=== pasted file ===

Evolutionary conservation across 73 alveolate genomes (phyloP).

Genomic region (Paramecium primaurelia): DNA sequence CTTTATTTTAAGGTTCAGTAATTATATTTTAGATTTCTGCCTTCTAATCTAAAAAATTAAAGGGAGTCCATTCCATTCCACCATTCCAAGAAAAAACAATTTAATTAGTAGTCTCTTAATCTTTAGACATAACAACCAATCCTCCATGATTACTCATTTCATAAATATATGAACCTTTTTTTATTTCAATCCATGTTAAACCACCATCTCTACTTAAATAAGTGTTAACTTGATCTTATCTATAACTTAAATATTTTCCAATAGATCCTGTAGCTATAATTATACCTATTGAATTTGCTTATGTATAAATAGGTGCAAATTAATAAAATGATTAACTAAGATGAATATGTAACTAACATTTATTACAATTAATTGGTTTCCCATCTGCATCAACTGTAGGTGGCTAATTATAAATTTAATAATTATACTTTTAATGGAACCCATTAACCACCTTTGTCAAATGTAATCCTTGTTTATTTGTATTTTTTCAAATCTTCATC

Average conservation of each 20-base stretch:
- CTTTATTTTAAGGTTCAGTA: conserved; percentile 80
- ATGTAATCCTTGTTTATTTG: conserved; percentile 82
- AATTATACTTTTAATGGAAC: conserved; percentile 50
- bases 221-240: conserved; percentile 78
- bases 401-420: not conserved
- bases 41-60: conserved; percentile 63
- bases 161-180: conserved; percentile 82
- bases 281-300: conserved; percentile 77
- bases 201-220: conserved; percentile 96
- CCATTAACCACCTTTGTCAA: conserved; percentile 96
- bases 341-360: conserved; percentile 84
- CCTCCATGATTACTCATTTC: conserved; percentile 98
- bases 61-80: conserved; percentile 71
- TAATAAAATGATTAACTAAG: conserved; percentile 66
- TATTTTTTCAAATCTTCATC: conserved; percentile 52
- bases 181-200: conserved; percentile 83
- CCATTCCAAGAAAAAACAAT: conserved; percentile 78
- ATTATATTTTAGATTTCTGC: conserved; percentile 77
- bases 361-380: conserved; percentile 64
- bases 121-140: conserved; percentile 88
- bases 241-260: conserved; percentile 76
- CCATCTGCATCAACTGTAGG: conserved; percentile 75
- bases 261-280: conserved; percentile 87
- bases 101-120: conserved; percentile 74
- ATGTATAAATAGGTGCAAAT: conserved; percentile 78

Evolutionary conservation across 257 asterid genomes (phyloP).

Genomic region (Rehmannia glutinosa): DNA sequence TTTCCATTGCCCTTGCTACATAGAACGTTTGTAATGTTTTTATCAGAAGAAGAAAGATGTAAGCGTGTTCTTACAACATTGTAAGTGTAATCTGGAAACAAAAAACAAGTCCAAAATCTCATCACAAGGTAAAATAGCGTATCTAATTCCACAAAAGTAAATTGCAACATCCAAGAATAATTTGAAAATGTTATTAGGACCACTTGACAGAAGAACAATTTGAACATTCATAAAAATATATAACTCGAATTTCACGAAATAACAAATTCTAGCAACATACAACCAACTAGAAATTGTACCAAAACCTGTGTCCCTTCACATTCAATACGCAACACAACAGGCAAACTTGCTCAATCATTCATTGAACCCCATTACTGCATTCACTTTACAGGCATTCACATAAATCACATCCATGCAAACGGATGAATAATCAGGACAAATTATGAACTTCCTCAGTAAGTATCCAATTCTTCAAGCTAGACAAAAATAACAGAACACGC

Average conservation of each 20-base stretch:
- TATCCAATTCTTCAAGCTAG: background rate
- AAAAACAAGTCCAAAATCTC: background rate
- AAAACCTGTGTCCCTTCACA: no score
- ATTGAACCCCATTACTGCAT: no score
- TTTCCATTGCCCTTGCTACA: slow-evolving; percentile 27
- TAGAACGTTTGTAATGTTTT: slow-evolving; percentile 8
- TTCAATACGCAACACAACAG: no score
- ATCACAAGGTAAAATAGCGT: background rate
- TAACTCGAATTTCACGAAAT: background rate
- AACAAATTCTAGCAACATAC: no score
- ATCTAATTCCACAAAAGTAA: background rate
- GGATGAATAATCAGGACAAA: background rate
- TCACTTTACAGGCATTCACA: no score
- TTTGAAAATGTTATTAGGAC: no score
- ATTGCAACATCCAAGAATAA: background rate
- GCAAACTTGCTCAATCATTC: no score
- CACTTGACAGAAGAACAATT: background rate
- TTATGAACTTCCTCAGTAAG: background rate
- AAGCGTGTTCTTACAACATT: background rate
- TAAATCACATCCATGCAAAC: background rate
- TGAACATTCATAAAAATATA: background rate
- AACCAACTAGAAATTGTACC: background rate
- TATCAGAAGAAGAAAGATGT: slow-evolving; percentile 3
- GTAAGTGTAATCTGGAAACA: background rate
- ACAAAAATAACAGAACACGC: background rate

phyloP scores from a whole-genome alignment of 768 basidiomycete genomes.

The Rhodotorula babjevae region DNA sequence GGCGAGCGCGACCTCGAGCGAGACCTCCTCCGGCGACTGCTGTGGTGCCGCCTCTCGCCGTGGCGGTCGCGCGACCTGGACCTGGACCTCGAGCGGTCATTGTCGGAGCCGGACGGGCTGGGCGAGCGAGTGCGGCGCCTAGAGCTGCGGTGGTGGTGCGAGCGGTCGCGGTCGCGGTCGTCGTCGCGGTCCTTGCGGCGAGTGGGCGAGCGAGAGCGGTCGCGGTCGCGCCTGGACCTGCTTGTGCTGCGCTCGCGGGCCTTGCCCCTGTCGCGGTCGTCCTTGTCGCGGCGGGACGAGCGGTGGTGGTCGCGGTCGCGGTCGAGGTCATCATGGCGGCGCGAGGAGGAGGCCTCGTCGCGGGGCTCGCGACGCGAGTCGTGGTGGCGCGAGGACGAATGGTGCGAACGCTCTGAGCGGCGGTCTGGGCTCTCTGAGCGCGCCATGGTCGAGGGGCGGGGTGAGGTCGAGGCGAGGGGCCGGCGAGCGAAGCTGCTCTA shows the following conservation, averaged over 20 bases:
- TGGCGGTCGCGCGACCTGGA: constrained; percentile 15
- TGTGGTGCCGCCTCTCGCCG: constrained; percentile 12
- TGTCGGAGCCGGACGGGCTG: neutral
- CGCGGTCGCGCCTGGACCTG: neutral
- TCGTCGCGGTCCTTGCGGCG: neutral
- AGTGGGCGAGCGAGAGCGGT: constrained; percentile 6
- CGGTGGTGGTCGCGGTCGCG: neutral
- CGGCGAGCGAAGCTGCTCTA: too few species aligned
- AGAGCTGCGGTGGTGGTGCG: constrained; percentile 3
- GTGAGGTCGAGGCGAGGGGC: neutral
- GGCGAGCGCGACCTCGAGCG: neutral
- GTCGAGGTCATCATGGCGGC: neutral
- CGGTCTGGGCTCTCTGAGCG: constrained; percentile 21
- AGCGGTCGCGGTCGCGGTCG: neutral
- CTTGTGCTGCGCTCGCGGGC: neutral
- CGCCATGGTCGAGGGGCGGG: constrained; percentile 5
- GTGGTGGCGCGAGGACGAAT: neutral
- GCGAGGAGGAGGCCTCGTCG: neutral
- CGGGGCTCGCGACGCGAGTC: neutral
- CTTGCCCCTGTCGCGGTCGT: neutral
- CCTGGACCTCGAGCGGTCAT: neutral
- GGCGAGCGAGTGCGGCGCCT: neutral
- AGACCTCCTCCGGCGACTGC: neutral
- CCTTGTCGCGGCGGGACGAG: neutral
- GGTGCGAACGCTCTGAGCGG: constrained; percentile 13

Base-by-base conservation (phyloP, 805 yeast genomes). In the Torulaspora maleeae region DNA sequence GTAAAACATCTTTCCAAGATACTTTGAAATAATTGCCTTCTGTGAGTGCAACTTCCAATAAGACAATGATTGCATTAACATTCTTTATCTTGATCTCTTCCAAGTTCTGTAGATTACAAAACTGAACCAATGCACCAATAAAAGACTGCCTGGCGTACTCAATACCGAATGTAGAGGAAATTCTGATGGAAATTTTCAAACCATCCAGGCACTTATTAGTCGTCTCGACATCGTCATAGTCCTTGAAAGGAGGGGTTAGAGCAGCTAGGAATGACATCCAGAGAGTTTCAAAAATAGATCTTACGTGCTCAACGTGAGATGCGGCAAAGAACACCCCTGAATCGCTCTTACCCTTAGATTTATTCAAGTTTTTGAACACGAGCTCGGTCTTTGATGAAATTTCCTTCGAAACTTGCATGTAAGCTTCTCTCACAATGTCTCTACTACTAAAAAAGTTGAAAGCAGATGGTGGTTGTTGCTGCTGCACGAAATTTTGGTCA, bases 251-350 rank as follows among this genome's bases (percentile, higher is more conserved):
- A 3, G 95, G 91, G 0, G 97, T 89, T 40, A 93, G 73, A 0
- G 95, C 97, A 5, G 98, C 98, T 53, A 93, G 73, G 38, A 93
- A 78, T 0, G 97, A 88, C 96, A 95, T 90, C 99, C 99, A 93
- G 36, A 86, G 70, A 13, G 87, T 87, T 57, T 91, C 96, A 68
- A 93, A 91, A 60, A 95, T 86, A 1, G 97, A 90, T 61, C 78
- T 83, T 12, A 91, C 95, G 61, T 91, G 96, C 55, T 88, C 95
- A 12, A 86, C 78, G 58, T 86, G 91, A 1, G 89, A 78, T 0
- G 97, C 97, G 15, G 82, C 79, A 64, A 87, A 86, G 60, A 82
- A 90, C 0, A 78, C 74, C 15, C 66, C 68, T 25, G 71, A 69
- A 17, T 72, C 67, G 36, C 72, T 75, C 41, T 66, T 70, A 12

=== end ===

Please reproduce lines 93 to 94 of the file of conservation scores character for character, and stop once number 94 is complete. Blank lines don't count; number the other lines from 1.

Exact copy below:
- A 90, C 0, A 78, C 74, C 15, C 66, C 68, T 25, G 71, A 69
- A 17, T 72, C 67, G 36, C 72, T 75, C 41, T 66, T 70, A 12